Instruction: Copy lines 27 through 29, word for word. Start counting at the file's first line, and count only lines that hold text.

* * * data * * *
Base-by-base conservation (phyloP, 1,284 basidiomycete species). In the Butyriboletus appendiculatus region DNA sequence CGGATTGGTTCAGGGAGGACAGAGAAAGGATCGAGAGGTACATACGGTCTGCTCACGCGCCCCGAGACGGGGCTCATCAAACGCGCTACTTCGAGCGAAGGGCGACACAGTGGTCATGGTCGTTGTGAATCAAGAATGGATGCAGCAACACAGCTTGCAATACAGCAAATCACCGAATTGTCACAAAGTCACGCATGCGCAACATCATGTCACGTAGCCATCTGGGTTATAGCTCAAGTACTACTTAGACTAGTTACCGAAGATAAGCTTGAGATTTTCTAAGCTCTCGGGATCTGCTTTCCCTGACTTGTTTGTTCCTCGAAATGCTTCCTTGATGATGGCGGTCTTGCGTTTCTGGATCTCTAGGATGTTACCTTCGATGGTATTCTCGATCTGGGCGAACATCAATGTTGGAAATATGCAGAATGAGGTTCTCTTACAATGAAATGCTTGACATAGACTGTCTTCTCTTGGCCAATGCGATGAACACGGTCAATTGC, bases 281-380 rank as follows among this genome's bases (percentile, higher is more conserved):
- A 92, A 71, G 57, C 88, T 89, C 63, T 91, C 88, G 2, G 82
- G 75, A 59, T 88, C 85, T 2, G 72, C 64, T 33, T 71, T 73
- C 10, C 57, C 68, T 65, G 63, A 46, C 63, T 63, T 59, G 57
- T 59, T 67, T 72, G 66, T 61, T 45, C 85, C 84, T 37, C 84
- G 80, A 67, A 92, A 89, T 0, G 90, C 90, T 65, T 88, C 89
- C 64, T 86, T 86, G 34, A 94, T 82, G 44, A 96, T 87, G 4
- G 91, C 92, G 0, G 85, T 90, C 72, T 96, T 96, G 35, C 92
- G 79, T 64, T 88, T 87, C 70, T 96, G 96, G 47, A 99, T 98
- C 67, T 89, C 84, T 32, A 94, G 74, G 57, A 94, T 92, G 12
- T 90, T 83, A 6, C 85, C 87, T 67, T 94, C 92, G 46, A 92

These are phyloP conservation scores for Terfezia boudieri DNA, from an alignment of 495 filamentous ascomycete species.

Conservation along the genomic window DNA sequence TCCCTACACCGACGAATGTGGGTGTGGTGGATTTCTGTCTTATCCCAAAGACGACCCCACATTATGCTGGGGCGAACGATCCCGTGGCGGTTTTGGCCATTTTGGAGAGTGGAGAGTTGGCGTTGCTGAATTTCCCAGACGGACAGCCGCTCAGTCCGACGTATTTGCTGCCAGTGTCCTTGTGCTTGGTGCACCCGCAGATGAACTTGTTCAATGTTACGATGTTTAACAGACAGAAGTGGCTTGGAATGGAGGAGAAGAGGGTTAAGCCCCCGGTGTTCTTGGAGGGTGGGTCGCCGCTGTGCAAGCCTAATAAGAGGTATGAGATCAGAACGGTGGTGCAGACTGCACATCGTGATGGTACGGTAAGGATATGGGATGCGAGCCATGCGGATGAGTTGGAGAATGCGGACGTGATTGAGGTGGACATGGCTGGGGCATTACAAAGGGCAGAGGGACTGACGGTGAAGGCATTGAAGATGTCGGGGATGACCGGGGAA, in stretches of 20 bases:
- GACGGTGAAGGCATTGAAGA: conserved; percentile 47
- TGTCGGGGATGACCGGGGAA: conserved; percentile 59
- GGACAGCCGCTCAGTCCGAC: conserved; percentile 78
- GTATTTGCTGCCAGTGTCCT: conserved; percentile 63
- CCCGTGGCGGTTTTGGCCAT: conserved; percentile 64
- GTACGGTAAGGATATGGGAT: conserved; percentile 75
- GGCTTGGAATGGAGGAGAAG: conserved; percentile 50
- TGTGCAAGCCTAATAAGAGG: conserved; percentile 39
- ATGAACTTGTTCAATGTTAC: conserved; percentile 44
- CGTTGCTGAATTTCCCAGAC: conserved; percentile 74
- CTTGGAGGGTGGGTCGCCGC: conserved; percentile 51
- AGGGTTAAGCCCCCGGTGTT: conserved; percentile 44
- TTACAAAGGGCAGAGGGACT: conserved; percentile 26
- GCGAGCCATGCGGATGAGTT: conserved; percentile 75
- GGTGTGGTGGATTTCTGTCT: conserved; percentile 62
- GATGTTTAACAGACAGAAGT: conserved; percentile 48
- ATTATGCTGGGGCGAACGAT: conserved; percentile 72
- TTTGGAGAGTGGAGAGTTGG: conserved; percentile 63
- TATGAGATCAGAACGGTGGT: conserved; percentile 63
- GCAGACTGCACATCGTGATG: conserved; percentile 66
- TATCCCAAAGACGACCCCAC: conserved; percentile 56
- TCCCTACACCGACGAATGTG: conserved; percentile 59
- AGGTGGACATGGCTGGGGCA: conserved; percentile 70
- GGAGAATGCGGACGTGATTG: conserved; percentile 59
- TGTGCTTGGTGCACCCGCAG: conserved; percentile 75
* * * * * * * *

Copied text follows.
- GCGAGCCATGCGGATGAGTT: conserved; percentile 75
- GGTGTGGTGGATTTCTGTCT: conserved; percentile 62
- GATGTTTAACAGACAGAAGT: conserved; percentile 48